A desktop computer is a personal computer designed for regular use at a single location on or near a desk or table due to its size and power requirements. The most common configuration has a case that houses the power supply, motherboard (a printed circuit board with a microprocessor as the central processing unit (CPU), memory, bus, and other electronic components), disk storage (usually one or more hard disk drives, optical disc drives, and in early models a floppy disk drive); a keyboard and mouse for input; and a computer monitor, and, often, a printer for output. The case may be oriented horizontally or vertically and placed either underneath, beside, or on top of a desk.
An all-in-one desktop computer typically combines the case and monitor in one unit.
Prior to the widespread use of microprocessors, a computer that could fit on a desk was considered remarkably small; the type of computers most commonly used were minicomputers, which were themselves desk-sized. Early computers took up the space of a whole room. Minicomputers generally fit into one or a few refrigerator-sized racks.
The very first "programmable calculator/computer" was marketed in the second half of the 1960s, starting with the Italian machinery Programma 101 (1965) computer at typewriter size. More desktop models were introduced in 1971, leading to a model programmable in BASIC in 1972. This one used a smaller version of a minicomputer design based on read-only memory (ROM) and had small one-line LED alphanumeric displays. They could draw computer graphics with a plotter.
Growth and development
Throughout the 1980s and 1990s, desktop computers became the predominant type, the most popular being the IBM PC and its clones, followed by the Apple Macintosh, with the third-placed Commodore Amiga having some success in the mid-1980s but declining by the early 1990s.
Early personal computers, like the original IBM Personal Computer, were enclosed in a "desktop case", horizontally oriented to have the display screen placed on top, thus saving space on the user's actual desk, although these cases had to be sturdy enough to support the weight of CRT displays that were widespread at the time. Over the course of the 1990s, desktop cases gradually became less common than the more-accessible tower cases that may be located on the floor under or beside a desk rather than on a desk. Not only these tower cases had more room for expansion, but also they have freed up desk space for monitors which were becoming larger every year. Desktop cases, particularly the compact form factors, remain popular for corporate computing environments and kiosks. Some computer cases can be interchangeably positioned either horizontally (desktop) or upright (mini-tower).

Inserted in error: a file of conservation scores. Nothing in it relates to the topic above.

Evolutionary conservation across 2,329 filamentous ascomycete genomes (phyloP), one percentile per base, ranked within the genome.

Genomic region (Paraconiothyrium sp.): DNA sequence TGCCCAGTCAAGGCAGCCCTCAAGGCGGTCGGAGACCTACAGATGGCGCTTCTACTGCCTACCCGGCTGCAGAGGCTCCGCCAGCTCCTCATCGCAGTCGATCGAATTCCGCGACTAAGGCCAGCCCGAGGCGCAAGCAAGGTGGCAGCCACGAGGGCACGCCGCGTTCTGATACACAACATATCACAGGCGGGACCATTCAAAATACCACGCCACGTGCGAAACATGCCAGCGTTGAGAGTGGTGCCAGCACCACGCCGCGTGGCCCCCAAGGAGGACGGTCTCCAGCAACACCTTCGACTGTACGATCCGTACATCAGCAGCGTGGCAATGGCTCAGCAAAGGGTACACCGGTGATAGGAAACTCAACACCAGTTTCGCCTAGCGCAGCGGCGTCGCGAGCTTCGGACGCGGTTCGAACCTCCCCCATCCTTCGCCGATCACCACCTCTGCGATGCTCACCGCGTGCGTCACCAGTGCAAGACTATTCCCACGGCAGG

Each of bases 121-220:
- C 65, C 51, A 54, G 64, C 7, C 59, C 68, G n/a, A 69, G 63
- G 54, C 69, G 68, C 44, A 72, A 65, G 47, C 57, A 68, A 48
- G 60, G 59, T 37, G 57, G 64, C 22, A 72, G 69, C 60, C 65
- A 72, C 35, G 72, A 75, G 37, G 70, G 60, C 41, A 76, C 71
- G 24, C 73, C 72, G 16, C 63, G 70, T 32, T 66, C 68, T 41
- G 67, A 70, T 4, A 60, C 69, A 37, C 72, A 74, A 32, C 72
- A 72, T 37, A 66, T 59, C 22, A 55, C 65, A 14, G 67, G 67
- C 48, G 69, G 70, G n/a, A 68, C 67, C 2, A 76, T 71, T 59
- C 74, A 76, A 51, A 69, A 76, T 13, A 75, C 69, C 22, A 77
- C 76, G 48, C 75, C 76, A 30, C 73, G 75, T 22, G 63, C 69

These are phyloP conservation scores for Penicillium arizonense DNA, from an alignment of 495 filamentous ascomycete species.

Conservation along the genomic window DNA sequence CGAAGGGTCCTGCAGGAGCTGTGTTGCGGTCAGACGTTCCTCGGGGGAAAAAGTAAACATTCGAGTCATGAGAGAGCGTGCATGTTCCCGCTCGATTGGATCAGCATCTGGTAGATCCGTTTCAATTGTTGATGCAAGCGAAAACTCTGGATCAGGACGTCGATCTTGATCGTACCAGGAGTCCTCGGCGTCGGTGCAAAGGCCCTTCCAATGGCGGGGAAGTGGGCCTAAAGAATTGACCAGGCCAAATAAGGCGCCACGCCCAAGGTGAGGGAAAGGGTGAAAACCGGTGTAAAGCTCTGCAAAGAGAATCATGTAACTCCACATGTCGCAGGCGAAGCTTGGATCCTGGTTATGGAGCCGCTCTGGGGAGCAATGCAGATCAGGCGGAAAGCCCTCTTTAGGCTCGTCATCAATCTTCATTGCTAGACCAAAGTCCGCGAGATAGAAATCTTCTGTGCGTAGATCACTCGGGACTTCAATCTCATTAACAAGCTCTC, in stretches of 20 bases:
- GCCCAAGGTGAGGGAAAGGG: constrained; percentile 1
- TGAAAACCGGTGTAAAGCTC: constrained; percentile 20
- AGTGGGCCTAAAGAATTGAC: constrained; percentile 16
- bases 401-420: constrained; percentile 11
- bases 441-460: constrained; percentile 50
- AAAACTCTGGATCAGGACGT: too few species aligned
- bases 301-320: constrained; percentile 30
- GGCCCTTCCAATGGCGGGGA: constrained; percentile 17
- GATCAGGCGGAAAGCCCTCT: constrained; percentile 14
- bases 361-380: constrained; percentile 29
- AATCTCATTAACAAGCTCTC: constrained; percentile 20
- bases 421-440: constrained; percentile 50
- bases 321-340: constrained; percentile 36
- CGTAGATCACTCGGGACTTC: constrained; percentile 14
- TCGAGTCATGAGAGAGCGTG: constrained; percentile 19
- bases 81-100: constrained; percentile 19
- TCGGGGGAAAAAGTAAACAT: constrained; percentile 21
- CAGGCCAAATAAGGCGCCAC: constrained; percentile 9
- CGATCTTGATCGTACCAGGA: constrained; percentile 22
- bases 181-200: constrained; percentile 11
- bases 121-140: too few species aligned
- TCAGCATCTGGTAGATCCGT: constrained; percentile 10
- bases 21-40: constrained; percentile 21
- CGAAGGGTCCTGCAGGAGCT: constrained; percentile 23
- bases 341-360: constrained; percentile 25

Influential games such as Doom and Quake during the 1990s had pushed gamers and enthusiasts to frequently upgrade to the latest CPUs and graphics cards (3dfx, ATI, and Nvidia) for their desktops (usually a tower case) in order to run these applications, though this has slowed since the late 2000s as the growing popularity of Intel integrated graphics forced game developers to scale back. Creative Technology's Sound Blaster series were a de facto standard for sound cards in desktop PCs during the 1990s until the early 2000s, when they were reduced to a niche product, as OEM desktop PCs came with sound boards integrated directly onto the motherboard.
While desktops have long been the most common configuration for PCs, by the mid-2000s the growth shifted from desktops to laptops. Notably, while desktops were mainly produced in the United States, laptops had long been produced by contract manufacturers based in Asia, such as Foxconn. This shift led to the closure of the many desktop assembly plants in the United States by 2010. Another trend around this time was the increasing proportion of inexpensive base-configuration desktops being sold, hurting PC manufacturers such as Dell whose build-to-order customization of desktops relied on upselling added features to buyers.